According to the invention still further, the electromagnetic actuators operative in the fore-and-aft direction may be disposed in planes different from the electromagnetic actuators operating in the sideways direction, for reduced cross coupling of the axes.
Other objects, features and advantages of the present invention will become more apparent in the light of the following detailed description of exemplary embodiments thereof, as illustrated in the accompanying drawing.
FIG. 1 is a simplified, stylized block diagram of the front of a prior art elevator car with a rigid cab.
FIG. 2 is a simplified, stylized block diagram of the front of an elevator car having a suspended cab according to the prior art.
FIG. 3 is a simplified, stylized, front elevation view of a suspended cab elevator car incorporating the present invention.
FIG. 4 is a simplified, stylized, top plan view of the elevator of FIG. 3.
FIG. 5 is a simplified, stylized, side elevation view of the elevator of FIG. 3.
FIG. 6 is a fragmentary sectional view taken on the line 6--6 of FIG. 5.
FIG. 7 is a partial perspective view of the hoistway rail and electromagnetic actuators for the elevator of FIGS. 3-6.
FIG. 8 is a chart of exemplary core dimensions.
FIG. 9 is a partial, simplified block diagram of a part of a control which may be used with the invention.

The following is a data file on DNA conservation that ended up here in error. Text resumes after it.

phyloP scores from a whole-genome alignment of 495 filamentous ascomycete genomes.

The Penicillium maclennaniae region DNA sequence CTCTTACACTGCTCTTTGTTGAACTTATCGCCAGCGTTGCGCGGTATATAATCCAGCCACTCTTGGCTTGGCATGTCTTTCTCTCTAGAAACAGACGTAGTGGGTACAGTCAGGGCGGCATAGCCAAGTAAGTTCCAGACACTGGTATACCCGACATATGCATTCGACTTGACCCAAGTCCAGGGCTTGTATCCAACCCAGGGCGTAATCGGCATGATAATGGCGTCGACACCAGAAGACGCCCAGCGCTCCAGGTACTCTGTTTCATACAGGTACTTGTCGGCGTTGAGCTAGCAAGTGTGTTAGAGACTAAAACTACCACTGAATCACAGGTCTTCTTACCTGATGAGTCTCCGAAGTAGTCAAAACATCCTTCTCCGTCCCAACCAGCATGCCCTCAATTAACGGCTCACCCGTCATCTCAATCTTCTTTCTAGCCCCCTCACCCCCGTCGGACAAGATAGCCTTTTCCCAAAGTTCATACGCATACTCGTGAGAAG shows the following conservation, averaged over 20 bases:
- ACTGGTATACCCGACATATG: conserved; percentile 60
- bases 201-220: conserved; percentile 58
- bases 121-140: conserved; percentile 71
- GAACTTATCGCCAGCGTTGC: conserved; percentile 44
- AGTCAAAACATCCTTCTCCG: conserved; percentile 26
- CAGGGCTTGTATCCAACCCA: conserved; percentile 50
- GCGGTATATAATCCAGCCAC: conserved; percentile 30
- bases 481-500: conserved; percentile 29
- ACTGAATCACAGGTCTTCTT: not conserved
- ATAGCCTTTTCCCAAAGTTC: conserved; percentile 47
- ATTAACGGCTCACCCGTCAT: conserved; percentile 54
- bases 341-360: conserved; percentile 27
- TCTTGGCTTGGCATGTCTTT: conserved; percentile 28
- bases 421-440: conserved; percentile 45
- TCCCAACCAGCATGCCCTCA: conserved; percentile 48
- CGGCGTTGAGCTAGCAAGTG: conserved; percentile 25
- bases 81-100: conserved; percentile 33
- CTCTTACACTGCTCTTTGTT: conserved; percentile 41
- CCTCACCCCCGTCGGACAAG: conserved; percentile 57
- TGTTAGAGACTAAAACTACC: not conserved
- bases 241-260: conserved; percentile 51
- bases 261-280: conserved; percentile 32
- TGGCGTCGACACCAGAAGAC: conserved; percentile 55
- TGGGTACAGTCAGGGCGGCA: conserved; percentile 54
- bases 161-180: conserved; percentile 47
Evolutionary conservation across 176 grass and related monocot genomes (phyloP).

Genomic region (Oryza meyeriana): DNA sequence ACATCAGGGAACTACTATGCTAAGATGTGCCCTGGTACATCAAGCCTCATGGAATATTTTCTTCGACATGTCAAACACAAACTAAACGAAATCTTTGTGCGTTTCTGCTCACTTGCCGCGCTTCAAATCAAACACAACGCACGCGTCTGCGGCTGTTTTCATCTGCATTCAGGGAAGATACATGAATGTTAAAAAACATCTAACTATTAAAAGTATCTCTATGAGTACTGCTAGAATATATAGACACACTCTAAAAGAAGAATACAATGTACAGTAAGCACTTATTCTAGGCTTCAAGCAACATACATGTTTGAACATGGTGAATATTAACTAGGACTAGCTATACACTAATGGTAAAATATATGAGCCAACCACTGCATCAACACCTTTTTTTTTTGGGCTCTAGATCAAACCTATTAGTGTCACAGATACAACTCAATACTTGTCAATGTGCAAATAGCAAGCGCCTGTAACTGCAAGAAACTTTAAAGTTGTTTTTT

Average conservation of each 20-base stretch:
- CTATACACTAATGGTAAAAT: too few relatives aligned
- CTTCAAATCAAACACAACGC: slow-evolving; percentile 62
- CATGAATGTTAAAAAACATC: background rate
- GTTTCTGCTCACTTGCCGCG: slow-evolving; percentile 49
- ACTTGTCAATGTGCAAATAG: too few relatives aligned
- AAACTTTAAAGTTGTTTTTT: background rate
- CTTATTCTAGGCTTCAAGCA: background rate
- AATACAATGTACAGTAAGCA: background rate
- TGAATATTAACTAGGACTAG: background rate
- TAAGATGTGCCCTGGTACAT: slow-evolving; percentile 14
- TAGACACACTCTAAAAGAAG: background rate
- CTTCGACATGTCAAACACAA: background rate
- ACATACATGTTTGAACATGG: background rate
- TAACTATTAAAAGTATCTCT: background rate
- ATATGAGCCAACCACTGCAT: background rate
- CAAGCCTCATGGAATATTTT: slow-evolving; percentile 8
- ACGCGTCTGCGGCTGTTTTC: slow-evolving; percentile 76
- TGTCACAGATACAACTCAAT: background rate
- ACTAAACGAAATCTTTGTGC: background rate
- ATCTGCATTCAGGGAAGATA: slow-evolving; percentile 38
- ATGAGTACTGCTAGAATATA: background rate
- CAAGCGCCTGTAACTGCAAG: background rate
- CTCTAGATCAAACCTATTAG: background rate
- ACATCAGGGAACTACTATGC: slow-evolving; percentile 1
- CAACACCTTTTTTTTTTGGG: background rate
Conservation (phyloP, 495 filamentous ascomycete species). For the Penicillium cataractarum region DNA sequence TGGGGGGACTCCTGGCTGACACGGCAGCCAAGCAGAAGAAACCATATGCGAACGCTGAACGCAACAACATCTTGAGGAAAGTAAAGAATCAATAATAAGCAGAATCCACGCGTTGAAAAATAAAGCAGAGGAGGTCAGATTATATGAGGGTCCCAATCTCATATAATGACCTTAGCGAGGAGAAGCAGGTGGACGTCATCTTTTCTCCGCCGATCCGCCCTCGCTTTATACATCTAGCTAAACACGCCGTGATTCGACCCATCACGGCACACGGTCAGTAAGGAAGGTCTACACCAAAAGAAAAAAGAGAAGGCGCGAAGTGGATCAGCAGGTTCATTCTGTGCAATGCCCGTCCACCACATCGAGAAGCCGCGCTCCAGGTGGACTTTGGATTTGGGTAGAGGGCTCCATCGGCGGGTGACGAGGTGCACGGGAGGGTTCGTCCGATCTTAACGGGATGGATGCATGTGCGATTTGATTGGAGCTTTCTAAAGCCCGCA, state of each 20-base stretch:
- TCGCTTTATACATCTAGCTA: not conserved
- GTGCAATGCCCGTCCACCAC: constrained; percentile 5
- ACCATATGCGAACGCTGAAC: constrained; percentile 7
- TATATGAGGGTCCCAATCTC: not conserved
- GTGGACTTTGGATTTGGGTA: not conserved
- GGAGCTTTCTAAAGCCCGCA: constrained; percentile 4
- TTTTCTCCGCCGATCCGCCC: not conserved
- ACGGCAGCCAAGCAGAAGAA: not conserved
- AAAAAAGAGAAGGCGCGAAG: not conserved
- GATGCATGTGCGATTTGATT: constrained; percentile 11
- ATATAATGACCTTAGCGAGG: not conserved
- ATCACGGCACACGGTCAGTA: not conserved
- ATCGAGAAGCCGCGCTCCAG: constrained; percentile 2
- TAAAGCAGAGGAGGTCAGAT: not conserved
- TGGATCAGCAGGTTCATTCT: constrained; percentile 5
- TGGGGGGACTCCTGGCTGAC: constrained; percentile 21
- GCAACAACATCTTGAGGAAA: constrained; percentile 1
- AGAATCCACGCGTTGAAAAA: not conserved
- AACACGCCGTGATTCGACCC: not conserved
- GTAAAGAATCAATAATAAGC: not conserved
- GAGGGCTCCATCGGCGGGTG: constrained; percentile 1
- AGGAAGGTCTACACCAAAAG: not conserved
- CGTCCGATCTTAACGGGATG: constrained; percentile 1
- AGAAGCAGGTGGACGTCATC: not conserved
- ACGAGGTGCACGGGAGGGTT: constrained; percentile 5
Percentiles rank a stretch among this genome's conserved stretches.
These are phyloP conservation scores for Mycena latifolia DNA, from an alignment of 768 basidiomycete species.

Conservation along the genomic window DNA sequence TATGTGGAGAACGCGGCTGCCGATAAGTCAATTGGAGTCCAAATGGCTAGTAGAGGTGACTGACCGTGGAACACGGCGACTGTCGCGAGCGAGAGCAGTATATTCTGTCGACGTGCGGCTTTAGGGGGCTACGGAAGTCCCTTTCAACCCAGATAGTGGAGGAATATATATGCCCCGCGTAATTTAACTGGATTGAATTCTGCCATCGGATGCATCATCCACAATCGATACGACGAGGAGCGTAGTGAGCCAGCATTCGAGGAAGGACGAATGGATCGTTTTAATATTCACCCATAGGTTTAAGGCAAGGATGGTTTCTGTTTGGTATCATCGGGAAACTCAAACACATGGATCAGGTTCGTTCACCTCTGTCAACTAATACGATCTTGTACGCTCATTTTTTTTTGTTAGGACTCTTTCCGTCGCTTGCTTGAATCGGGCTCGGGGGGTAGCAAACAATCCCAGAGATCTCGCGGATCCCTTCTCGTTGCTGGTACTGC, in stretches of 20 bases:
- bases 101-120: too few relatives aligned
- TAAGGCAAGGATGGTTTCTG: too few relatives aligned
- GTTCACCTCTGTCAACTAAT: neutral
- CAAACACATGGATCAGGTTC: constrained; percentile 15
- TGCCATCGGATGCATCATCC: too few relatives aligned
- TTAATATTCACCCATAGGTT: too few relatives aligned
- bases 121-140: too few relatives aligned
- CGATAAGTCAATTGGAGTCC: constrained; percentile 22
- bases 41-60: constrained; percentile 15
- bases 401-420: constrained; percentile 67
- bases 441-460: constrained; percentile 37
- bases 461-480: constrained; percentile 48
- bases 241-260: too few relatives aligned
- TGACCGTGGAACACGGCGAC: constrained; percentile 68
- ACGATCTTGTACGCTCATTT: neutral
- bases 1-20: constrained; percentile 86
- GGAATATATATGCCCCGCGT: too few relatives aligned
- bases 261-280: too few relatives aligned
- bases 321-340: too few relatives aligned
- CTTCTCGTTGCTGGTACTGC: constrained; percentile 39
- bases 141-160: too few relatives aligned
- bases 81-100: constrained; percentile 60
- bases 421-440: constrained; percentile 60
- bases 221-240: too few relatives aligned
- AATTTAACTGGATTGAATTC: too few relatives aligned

Referring now to FIGS. 3-7, a plurality of electromagnetic actuators 41-45 are mounted by corresponding brackets 46-49 on fore-and-aft frame members 28a, 28b of the platform 28. Since the electromagnetic actuators 41-45 are not disposed on the stiles 19, a split stile arrangement may be utilized employing at least a pair of stiles 50-52 at each end of the elevator, with the normal stile 19 (FIGS. 1 and 2) being truncated so as to provide an upper stile member 19a for holding the guide 21 at the top of the elevator car and a lower stile member 19b for holding the guide 21 at the lower part of the elevator car. The stile member 19a may terminate in the fore-and-aft frame 30, and the stile member 19b may be supported between the split stiles 51, 52 by use of a frame member 53.
As seen in FIGS. 6 and 7, each of the electromagnetic actuators 41-45 includes a C-shaped ferromagnetic core 58 and an electrically conductive coil 59 in the usual fashion. The cores 58 are disposed on the brackets 46-49 so as to provide an air gap of about one or two centimeters (3/8 to 3/4 inch) between the cores 58 and the stem 60 of the rail 22 when the cab is at its nominal, centered position with respect to the rails 22. The cores of the actuators 43, 45 may be on the order of 2-3 centimeters (about 1 inch) in cross section and on the order of 20-30 centimeters (8-12 inches) from top to bottom. The core of the actuator 44 may be on the order of 30-40 centimeters (12-16 inches) in height, and 1-2 centimeters (about 5/8 inch) in cross section. Other exemplary dimensions are illustrated in FIG. 8.